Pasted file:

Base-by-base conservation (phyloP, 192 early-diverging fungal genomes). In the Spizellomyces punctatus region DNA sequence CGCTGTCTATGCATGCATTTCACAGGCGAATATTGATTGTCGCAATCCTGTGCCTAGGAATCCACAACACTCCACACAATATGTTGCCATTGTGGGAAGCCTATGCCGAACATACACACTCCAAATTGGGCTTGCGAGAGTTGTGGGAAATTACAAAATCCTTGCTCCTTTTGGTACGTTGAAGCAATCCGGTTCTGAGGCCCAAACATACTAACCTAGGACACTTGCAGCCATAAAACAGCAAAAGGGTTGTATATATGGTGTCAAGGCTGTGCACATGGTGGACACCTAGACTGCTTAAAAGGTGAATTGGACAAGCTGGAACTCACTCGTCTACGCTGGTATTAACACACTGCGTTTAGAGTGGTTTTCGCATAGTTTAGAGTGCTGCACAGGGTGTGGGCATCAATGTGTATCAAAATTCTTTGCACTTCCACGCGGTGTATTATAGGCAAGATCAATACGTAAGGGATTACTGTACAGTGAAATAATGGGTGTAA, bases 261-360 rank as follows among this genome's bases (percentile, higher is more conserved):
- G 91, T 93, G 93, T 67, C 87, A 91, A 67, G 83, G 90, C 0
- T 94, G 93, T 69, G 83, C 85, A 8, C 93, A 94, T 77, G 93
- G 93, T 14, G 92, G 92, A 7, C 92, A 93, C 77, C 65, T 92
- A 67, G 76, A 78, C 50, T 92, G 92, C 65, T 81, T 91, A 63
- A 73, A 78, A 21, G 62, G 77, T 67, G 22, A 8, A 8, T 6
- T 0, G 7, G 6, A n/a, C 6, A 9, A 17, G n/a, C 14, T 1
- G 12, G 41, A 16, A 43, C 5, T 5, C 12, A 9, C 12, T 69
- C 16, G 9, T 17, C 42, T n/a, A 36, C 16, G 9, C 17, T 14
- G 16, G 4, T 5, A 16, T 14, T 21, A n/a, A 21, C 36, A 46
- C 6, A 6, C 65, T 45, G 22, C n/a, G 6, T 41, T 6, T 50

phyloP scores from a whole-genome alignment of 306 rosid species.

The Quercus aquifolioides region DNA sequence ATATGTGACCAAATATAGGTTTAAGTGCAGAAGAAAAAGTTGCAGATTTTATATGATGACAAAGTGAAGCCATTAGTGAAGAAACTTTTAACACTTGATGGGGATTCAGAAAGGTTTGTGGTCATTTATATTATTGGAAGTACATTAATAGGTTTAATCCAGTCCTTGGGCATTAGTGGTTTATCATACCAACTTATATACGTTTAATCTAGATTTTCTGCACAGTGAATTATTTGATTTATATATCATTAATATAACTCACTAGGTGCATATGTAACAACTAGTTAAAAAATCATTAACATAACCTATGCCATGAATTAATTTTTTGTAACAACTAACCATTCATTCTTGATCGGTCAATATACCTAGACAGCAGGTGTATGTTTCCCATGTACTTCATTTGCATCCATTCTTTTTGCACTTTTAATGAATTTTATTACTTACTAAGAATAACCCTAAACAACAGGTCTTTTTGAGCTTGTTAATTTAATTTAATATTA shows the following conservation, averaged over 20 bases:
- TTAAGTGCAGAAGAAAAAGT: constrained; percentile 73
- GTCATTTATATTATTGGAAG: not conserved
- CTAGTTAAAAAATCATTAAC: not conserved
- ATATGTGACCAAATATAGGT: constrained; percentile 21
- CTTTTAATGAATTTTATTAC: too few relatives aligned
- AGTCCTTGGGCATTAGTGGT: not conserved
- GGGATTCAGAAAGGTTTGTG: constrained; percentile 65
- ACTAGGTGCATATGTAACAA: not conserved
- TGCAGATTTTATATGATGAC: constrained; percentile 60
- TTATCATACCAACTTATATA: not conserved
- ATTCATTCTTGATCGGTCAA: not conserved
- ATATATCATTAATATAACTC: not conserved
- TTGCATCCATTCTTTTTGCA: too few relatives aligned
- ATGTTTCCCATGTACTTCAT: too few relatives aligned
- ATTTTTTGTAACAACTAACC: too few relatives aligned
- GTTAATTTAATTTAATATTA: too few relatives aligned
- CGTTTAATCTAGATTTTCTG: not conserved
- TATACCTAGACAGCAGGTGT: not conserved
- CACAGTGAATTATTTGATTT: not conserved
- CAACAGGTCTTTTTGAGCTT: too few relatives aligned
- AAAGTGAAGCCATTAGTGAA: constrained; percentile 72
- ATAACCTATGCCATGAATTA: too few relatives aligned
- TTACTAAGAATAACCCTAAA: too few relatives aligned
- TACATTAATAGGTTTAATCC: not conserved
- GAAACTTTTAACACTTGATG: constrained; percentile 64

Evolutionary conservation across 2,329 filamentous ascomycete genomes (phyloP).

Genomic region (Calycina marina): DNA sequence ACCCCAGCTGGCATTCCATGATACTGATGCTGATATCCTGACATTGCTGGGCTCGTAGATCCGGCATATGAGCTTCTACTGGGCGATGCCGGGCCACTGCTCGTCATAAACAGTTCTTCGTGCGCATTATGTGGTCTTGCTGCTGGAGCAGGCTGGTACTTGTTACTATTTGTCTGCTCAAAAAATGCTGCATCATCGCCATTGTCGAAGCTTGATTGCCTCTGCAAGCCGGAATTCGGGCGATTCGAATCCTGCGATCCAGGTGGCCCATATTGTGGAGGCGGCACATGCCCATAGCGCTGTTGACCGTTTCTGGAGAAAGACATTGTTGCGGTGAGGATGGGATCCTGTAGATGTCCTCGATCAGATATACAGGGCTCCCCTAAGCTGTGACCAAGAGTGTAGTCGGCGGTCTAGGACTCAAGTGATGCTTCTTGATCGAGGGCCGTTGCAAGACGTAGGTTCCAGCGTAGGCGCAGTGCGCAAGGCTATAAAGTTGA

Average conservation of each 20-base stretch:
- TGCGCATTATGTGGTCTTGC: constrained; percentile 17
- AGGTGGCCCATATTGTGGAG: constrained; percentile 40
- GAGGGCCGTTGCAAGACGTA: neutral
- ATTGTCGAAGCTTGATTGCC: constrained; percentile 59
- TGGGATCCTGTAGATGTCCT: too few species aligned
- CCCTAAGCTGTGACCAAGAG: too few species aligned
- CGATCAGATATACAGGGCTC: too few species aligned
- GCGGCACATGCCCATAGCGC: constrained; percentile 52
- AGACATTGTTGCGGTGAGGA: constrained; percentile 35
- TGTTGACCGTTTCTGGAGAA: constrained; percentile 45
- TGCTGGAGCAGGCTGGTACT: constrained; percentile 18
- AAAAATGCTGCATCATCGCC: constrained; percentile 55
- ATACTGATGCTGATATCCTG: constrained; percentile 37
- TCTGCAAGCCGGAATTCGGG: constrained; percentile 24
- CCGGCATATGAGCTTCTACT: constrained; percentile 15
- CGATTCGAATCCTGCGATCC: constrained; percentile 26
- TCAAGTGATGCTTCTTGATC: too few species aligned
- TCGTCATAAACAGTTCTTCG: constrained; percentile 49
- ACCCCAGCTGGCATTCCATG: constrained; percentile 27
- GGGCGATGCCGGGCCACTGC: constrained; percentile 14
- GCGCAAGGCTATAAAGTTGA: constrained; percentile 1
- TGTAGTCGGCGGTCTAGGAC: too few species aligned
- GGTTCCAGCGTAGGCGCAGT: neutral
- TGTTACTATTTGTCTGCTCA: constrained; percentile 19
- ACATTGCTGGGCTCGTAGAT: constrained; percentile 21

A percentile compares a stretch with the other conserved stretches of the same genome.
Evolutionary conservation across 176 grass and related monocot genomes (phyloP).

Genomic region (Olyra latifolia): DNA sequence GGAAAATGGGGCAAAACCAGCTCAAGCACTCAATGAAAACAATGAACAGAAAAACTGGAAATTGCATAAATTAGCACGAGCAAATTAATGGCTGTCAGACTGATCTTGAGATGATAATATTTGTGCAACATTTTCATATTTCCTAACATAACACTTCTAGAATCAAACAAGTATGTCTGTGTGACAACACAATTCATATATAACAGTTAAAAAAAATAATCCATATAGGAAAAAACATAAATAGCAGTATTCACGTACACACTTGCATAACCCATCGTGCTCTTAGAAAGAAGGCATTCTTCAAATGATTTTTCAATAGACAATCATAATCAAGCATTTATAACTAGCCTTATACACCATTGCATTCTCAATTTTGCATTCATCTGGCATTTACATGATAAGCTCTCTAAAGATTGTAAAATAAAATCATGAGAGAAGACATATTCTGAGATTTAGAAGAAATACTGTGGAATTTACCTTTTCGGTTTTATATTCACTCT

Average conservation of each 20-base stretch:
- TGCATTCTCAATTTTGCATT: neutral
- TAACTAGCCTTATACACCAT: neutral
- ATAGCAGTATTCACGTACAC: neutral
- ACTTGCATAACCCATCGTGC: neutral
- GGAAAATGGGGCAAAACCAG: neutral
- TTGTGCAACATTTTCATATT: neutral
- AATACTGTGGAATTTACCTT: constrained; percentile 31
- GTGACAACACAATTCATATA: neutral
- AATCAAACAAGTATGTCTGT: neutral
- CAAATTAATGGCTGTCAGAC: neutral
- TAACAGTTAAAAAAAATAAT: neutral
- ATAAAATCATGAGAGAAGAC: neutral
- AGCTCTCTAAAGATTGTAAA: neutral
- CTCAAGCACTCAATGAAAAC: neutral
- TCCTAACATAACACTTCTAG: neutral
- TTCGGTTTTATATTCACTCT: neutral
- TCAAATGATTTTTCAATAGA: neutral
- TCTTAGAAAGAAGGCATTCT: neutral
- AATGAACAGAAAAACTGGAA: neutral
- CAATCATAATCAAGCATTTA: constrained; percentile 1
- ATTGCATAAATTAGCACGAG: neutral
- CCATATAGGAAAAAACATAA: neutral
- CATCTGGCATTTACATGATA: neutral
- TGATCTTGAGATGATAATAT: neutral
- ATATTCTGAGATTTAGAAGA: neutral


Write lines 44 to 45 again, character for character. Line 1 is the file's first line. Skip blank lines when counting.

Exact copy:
- GAGGGCCGTTGCAAGACGTA: neutral
- ATTGTCGAAGCTTGATTGCC: constrained; percentile 59